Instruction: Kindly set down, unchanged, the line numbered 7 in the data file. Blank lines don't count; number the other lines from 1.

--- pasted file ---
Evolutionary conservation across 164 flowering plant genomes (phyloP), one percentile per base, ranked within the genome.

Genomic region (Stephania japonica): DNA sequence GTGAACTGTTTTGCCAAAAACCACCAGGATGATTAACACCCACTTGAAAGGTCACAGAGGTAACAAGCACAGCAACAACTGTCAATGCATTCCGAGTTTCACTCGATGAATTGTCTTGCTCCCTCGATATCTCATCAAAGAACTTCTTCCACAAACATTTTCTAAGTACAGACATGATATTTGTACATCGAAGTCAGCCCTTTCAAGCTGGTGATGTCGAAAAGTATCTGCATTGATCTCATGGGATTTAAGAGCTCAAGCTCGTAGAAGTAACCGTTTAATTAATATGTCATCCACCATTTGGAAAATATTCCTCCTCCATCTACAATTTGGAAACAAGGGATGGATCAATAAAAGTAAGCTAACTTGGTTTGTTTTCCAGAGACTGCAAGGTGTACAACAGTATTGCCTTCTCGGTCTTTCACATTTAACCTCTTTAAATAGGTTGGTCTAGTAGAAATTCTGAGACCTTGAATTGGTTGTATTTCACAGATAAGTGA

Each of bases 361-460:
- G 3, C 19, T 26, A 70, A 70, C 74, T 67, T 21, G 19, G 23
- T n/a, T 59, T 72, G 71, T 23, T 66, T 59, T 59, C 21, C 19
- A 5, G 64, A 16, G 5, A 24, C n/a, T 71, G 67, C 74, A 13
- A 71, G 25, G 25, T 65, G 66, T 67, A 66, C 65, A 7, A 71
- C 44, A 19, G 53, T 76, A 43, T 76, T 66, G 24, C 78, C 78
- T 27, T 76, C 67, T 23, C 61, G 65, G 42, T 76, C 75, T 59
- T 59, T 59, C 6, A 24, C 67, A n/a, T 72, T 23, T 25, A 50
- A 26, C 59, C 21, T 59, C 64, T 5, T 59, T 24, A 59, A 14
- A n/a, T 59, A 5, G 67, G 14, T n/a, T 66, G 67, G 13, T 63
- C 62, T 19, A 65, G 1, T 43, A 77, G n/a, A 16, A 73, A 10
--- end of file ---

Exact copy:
- A 71, G 25, G 25, T 65, G 66, T 67, A 66, C 65, A 7, A 71